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Man meets two pythons on way to get takeout

USA TODAY logo USA TODAY 4 days ago Eric Staats and Jigsha Desai
Kevin Dinger with the two pythons that were captured in Lely on Tuesday, Dec. 5, 2017. Dinger spotted a python while driving on Collier Boulevard and contacted law enforcement, who captured the two snakes. © Kevin Dinger Jr. Kevin Dinger with the two pythons that were captured in Lely on Tuesday, Dec. 5, 2017. Dinger spotted a python while driving on Collier Boulevard and contacted law enforcement, who captured the two snakes.

NAPLES, Fla. — An hungry man's drive to pick up takeout Tuesday night came with not one but two pythons on the side

Kevin Dinger Jr., 31, of East Naples saw the first non-native invader as his girlfriend, Alysa Barry, 26, was turning right off Collier Boulevard north of U.S. 41 on the way to Texas Roadhouse.

They almost ran over what they thought was a branch in the turn lane. Then they noticed it moving.

Dinger jumped out of the Hummer and grabbed the giant snake's tail before it could slither away, but the snake swung its head around as if to bite. Dinger let go.

"I was like, 'All right man, you can do whatever you want to do. You're a little bigger than me so I don't want to mess with you right now,'" Dinger said.

Instead, he called the Florida Fish and Wildlife Conservation and then 911 for help. A sheriff's deputy arrived within minutes, with two more deputies on the way.

The chances of finding a python in the daylight are not good, given their ability to blend in with grass and brush, but now it was dark, about 6:30 p.m. ET.

One deputy used a thermal imaging camera to try to find the python but only found a few mice scurrying around, Dinger said.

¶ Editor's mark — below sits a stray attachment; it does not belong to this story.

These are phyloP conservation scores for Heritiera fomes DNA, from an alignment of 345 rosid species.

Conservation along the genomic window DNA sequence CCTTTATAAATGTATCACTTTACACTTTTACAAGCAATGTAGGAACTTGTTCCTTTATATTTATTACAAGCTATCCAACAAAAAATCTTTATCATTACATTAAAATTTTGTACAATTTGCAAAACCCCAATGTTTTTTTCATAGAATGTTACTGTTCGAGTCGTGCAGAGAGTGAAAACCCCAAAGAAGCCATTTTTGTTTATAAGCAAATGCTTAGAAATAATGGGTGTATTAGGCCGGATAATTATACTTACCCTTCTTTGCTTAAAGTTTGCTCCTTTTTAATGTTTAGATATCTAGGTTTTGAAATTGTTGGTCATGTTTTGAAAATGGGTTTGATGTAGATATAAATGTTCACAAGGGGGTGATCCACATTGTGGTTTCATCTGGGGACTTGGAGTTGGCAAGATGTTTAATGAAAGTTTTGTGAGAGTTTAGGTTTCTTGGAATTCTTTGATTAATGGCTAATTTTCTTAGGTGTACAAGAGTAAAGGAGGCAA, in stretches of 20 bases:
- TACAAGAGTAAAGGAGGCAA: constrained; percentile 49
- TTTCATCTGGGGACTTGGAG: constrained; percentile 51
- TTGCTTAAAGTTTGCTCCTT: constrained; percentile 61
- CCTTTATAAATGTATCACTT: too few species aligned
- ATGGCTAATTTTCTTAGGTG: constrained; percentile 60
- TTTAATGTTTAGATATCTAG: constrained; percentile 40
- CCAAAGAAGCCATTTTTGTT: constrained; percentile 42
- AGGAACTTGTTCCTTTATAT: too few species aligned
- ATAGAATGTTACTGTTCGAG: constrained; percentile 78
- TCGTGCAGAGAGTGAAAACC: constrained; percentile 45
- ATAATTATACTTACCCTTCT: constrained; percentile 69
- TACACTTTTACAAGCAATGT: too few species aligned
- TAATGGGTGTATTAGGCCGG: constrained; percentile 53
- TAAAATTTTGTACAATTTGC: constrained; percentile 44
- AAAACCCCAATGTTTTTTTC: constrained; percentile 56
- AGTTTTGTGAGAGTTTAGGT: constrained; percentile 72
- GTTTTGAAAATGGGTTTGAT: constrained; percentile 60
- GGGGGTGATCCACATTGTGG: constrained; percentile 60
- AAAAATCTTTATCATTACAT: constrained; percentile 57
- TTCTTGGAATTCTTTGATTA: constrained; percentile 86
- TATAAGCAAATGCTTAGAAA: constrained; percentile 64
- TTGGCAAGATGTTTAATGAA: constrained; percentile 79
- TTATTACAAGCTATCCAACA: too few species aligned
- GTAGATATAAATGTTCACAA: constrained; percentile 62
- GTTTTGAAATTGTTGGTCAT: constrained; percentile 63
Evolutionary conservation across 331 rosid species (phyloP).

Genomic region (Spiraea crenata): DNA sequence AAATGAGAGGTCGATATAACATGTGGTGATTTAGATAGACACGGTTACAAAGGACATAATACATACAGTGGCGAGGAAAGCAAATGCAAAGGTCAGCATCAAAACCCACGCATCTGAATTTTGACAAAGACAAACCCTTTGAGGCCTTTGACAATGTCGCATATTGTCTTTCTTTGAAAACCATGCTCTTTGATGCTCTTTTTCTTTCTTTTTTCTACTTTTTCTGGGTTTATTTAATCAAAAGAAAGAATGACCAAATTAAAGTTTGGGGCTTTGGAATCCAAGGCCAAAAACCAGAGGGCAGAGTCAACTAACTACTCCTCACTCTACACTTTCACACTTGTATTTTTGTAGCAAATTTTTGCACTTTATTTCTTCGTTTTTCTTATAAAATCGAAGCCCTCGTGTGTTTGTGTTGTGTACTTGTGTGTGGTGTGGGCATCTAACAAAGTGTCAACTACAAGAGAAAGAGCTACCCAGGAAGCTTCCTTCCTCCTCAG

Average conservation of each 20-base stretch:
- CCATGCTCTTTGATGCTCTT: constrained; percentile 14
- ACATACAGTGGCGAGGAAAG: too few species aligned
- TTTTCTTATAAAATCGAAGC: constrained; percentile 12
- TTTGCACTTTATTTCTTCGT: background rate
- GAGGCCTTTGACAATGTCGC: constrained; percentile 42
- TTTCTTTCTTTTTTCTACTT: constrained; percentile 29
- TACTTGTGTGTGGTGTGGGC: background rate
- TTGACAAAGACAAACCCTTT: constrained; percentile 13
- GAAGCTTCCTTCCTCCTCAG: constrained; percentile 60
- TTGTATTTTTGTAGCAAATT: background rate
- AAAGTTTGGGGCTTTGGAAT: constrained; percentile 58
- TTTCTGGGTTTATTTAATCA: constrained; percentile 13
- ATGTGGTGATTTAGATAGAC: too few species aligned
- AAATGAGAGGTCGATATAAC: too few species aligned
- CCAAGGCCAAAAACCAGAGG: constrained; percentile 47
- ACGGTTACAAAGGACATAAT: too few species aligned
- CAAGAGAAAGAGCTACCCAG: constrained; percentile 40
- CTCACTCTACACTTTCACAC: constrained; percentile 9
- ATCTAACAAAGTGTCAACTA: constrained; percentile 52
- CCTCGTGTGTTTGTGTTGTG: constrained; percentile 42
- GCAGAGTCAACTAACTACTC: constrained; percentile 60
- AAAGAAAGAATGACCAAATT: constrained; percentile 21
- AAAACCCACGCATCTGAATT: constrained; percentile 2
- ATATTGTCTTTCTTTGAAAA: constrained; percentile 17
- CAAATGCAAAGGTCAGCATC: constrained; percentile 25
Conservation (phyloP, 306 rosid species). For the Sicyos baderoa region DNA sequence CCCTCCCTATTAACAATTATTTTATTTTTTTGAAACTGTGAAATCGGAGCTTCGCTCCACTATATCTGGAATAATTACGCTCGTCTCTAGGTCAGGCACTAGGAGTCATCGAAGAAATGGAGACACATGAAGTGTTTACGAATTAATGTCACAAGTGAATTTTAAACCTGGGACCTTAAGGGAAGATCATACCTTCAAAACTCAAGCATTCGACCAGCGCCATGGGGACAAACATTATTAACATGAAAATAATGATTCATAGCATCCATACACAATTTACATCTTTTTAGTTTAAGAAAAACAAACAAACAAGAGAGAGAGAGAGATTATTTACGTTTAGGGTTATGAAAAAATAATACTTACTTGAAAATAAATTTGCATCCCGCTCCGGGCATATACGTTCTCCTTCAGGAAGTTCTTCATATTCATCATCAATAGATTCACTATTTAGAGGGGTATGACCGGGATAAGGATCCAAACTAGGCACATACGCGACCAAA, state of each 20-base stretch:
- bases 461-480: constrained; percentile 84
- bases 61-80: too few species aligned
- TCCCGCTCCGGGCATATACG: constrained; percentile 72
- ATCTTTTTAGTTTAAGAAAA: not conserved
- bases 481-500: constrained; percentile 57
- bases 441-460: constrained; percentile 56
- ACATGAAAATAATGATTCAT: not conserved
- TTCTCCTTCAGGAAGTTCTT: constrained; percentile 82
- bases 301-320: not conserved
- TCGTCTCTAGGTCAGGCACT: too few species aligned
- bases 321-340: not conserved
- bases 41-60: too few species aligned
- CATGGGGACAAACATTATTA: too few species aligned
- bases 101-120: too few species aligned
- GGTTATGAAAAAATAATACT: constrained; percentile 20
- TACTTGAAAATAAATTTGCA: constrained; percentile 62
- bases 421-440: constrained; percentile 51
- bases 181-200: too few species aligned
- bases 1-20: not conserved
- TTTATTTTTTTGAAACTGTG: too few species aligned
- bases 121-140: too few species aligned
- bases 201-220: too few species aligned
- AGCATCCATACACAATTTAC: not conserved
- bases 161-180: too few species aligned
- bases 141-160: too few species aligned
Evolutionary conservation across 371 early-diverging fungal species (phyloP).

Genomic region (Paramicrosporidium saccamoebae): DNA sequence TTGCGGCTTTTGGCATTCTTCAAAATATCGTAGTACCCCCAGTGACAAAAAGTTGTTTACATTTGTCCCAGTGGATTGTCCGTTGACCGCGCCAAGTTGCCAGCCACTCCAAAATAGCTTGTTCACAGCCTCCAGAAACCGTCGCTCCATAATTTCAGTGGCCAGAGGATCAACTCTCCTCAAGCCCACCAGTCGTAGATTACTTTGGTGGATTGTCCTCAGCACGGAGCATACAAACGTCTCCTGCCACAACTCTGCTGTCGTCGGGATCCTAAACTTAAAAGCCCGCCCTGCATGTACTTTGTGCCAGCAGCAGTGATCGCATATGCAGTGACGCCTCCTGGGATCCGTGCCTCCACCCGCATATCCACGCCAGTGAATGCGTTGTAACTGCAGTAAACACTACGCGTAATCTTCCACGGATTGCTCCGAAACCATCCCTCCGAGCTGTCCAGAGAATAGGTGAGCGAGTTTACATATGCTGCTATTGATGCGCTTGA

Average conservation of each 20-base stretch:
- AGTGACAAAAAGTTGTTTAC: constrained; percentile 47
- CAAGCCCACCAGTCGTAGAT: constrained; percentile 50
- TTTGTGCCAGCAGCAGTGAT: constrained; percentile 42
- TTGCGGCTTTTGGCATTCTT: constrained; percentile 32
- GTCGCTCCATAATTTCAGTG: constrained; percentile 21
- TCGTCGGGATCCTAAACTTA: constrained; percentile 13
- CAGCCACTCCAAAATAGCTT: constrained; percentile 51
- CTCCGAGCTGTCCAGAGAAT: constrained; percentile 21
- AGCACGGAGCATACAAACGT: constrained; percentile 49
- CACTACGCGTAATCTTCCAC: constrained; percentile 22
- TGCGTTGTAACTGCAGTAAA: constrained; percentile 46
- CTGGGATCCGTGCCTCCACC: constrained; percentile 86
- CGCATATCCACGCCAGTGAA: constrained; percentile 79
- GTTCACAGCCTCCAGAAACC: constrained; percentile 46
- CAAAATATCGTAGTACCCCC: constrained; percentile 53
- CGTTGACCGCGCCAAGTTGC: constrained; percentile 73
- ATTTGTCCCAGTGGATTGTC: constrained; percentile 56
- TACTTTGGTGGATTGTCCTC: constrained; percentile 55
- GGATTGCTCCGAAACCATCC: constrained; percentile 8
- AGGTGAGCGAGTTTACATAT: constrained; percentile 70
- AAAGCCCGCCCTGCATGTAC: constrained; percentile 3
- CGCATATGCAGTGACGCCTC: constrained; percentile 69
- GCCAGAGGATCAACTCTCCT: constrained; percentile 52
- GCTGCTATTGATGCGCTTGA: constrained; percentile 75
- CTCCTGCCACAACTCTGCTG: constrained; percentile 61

Deputy Eric Bramblet, who also hunts pythons for the South Florida Water Management District, was walking back to his car as the search was winding down when he felt something moving under his feet.

"I moved the grass and out pops a python," Bramblet said.

One down.

Deputies tried to convince Dinger that the snake, about 6 feet long, was the same one he had seen on Collier Boulevard. Dinger insisted it wasn't. His snake was much larger, maybe 10 or 12 feet long, he said.

"That was a baby compared to the other one," Dinger said.

He kept looking and eventually was proved right, finding the larger python he had already gotten his hands on once.

Deputies cut the spinal cords of both snakes to kill them, and Bramblet said he planned to keep the carcasses and tan their skins.

"The fact that a 10-foot snake is hanging out right there is insane," Dinger said.

It might be insane, but it will be increasingly common as pythons tighten their grip on South Florida despite efforts to stop their damaging spread through the Everglades, Conservancy of Southwest Florida biologist Ian Bartoszek said.

"We're going to be seeing a lot more of this in Collier County to be sure," he said.

Bartoszek, who applauded Dinger's quick action when he saw the first python, said it helps to have people on the lookout for pythons as breeding season ramps up.

"It's going to be pretty snake-active for the next several months," he said.

Pythons creeping out of the woods and into the urban area is not cause for alarm but for vigilance, Bartoszek said.

He said sightings should be reported to the Florida Fish and Wildlife Conservation Commission at 1-888-IVE-GOT1 (483-4681) or on the I've Got 1 phone app.

Bartoszek also cautioned against mistaking smaller native snakes for a python, adding that small pythons are rarely ever found.

As for Dinger, who lives on a farm off Six L's Farm Road, he said corralling pythons isn't exactly his thing.

"I saw that one, and that thing was huge," he said.

His grilled chicken salad could wait.

Follow Eric Staats and Jigsha Desai on Twitter: @NDN_EStaats and @jigsha

 

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